Thursday, April 26, 2012

Road Trip Part 9: Cafe Du Monde

I have mentioned, more than once, that Charles Kuralt's America is probably one of my ten favorite books I have ever read. For those of you who have not read, or perhaps never even heard of this book, I will summarize: when Charles Kuralt retired from CBS he decided to spend a year living each month in one of his twelve favorite places in America. To start the year he spent the month of January in New Orleans:

"'Unique' is a word that cannot be qualified. It does not mean rare or uncommon; it means alone in the universe. By the standards of grammar and by the grace of God, New Orleans is the unique American place." 

Most mornings in New Orleans he stopped by Cafe Du Monde. I'll let him explain:

"You can buy beignet mix and cans of distinctive chicory-flavored Louisiana coffee and take them home, but the sugary square doughnuts and the cafe au lait never taste the same as when they are brought hot to your table and served in the open air beside the crossword puzzle and the basketball scores there at the corner of Decatur and St. Ann. There is never an hour of the day or night when beignets and coffee are not tendered at the Cafe Du Monde, but even if you have to keep your jacket buttoned against the cool fog rolling over the levee into the market squares, the hour after sunrise is best. Then, late revelers and early risers meet. Once I was among the former, but in my old age I have discovered that the coffee, the best in the world, tastes even better after a little bit of sleep."

My own experience with Cafe Du Monde is less extensive; I visited it in 2000 when I was in New Orleans for Mardi Gras, when my friends and I had to wait more than half an hour for a table and I wasn't even hungry. In 2004, when my friends and I hit up New Orleans for Jazz Fest, the only person who asked for a souvenir was Tracie and she asked for a can of chicory coffee from Cafe Du Monde, so I stopped by and bought one for her, but I did not have any food or coffee myself. Other than those two trips, I don't remember any others, though I know I have walked by the place dozens of times.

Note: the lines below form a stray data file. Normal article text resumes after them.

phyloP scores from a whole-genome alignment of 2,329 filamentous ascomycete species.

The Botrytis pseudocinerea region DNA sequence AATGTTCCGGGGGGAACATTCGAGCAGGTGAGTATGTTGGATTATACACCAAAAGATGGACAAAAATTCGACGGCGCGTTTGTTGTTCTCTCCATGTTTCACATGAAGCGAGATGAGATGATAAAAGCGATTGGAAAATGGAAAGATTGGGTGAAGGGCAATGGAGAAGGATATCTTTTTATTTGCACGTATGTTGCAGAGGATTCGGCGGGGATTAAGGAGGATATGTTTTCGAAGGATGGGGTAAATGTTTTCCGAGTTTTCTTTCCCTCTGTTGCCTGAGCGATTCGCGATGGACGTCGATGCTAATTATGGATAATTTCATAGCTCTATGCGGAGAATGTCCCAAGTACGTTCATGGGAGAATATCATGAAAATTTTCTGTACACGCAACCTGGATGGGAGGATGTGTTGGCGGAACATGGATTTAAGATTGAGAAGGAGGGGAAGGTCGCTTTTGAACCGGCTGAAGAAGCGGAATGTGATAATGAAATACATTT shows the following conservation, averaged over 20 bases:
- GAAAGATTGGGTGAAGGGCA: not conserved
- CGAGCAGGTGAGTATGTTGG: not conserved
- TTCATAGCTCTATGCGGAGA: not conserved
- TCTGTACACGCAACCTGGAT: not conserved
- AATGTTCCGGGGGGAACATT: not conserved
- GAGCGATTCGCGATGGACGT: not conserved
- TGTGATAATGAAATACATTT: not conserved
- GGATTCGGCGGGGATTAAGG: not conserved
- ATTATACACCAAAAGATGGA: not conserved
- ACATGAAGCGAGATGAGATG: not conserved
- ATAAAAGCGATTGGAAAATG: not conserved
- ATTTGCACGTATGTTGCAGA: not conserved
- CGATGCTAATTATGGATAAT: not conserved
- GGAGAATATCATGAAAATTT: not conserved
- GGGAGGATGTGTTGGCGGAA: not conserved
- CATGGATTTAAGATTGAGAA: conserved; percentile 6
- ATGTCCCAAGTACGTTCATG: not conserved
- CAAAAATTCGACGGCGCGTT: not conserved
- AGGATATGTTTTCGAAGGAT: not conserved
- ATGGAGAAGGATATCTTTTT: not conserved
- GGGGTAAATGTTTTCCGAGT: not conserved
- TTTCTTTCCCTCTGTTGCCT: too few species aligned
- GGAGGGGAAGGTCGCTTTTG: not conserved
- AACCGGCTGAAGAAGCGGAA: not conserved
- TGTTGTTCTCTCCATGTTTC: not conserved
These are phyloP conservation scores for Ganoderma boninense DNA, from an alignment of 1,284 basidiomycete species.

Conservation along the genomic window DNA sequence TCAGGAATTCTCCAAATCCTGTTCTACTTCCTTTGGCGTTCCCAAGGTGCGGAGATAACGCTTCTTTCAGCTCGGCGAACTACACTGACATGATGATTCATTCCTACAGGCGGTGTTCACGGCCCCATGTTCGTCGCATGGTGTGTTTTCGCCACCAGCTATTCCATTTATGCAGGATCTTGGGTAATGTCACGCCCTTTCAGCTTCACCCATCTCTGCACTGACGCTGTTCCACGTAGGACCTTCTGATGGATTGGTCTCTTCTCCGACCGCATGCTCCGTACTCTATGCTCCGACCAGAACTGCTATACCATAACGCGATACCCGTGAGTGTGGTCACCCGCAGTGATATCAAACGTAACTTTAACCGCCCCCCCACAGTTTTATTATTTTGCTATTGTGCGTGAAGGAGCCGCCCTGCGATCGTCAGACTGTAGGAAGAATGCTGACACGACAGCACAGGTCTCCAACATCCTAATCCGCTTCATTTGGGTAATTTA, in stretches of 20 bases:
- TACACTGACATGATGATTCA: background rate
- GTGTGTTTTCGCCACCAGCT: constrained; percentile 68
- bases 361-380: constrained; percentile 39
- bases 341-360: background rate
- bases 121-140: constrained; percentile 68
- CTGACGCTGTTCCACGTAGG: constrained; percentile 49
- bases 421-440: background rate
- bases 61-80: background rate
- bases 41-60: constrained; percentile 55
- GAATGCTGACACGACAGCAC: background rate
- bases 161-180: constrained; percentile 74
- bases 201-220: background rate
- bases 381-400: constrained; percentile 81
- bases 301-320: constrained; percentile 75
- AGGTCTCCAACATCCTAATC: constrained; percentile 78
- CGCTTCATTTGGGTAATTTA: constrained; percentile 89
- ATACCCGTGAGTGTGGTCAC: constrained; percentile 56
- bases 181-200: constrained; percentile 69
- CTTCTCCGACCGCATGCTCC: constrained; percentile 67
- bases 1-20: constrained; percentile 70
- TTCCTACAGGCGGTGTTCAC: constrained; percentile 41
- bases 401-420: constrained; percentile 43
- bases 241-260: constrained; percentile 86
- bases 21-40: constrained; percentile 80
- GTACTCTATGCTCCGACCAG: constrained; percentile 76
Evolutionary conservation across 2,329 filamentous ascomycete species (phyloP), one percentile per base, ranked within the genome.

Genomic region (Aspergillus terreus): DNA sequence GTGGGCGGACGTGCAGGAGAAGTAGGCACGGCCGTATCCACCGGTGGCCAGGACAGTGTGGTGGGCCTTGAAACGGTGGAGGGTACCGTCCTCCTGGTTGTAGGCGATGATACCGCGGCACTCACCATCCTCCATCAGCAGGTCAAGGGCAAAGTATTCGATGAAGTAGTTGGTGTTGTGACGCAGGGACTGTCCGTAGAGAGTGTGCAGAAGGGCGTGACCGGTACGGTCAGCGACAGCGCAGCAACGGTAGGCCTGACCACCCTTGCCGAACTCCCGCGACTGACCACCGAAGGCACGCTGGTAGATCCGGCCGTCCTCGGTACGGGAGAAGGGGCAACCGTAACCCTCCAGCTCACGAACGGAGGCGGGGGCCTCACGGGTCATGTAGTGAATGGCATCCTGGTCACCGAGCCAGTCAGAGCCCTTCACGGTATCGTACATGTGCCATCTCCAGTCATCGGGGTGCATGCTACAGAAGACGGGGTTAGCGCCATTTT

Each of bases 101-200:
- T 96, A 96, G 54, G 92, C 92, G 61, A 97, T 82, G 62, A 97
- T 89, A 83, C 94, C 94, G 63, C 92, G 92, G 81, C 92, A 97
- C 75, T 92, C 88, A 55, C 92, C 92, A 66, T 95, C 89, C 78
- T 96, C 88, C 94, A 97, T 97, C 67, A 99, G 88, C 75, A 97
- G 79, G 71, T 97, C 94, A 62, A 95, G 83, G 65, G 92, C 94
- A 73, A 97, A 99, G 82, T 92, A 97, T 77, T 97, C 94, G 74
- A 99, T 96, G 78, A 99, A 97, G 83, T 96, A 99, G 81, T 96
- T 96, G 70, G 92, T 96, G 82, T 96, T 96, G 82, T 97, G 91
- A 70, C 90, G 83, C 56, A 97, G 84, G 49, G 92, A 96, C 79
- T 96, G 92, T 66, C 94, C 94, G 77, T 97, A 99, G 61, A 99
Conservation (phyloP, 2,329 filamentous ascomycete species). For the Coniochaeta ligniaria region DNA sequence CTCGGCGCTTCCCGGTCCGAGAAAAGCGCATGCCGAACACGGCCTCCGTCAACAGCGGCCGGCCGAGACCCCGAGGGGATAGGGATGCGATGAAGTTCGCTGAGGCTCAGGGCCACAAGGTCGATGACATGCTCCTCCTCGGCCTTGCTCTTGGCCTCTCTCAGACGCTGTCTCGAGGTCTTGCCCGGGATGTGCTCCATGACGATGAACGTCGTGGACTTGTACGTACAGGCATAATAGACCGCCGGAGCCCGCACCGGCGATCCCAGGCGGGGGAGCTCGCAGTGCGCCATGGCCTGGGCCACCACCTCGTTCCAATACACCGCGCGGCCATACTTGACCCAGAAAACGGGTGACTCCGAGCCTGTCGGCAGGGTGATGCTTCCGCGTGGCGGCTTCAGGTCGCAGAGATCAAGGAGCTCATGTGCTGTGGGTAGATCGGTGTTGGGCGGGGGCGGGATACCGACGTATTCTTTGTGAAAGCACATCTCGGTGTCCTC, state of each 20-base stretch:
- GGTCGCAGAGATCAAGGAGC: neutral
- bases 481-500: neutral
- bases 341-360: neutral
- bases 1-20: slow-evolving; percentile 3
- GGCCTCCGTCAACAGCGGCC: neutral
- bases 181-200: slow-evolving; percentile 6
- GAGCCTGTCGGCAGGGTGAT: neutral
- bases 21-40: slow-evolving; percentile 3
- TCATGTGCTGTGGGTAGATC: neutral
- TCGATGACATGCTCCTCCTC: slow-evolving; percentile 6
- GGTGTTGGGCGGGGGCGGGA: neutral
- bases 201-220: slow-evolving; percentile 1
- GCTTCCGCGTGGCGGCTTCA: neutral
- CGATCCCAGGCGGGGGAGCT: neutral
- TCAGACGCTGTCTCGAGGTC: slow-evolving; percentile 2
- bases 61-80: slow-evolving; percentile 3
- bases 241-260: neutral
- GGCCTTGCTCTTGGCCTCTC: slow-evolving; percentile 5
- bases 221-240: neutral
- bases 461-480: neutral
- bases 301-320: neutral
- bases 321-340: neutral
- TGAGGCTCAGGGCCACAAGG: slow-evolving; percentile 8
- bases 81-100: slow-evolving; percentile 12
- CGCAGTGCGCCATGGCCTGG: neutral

But Elizabeth had asked me before we arrived in New Orleans if she could just have beignets from Cafe Du Monde for every meal. I told her no, but promised that we would go at least once. We attempted to on the first day we were there, but it was next to impossible. Lots of people were still in town after the NCAA Championship Game and the crowds were even bigger than they had been when I was at Cafe Du Monde during Mardi Gras.

But the next day, after we took a paddle-wheeler on the Mississippi, we stopped by the cafe and were able to grab a table.    

The menu is not complicated because it doesn't need to be. When you can do two things - coffee and beignets - better than anyone else in the city (or perhaps the country), you don't need to do anything else.

This is actually considered not crowded.

The menu is printed on the napkin dispenser but it wasn't necessary: we'd known for weeks what we were going to order.

Elizabeth had the cafe au lait, and she loved it.

Just black coffee for me, but I also loved it.

And an order of beignets. Brought shockingly hot to the table, almost too hot to handle, the pillowy, fried dough under an avalanche of powdered sugar is as delicious as almost anything you will ever eat. Do I even need to try to describe the taste? Are the pictures not worth thousands of words?

Those of you who wrote yesterday that you have never been to New Orleans and want to go all have my sincere hope that you make it one day. I find the place magical. But on the other hand, you're kind of lucky: you don't know "what it means to miss New Orleans," as the old Louis Armstrong song goes. Memories of meals like this will haunt you. (But... it's worth it.)


Michelle said...

Wow is all I can say. I kinda want to lick the screen.

Anonymous said...

NO is one of my favorite places to visit. When we cannot get a table in Cafe du Mond, we get coffee and beignets to go and take them over to a bench by the river...makes we want to go there right now!

Anonymous said...

damn pp. the coffee and beignets look (and sound) sooo good.

Diana said...

So wait! They are doughboys?! They look and sound like doughboys. RI has some of the best doughboy places around. :)

JustinM said...

I don't know. I've only heard doughboy used to describe American soldiers in WWI and Ice Cube's character in Boyz in the Hood. But if doughboy is a fried ball of dough, I suppose it is the same.

However I like saying beignet more, as it makes me feel erudite.

mw said...

If there is anyone that doesn't want to go to NO, reading/seeing this post will change their mind.

Liz said...

I should have eaten beignets for every meal while we were there. Even then it probably would not have been enough. They were amazing. The coffee was delicious as well. I miss you beignets!

JustinM said...

Oh boy. Talking to the beignets now, are we?

Ali said...

I wondered if Cafe du Monde was coming up when you told me to watch for this post. I had already told my boyfriend that I plan to eat beignets every single day of our trip. I kind of doubt I will complete my mission, somce there will be so many other delicious foods to try, but I plan to do my very best. =)

Anonymous said...

I grew up in New Orleans and this place serves up decent enough cafe au lait and beignets, but it's far from the best. Basically, locals just take out of town friends there.

I don't believe that there has always been black coffee served here either. Probably an addition for the tourists. Not a lot of people there drink black coffee.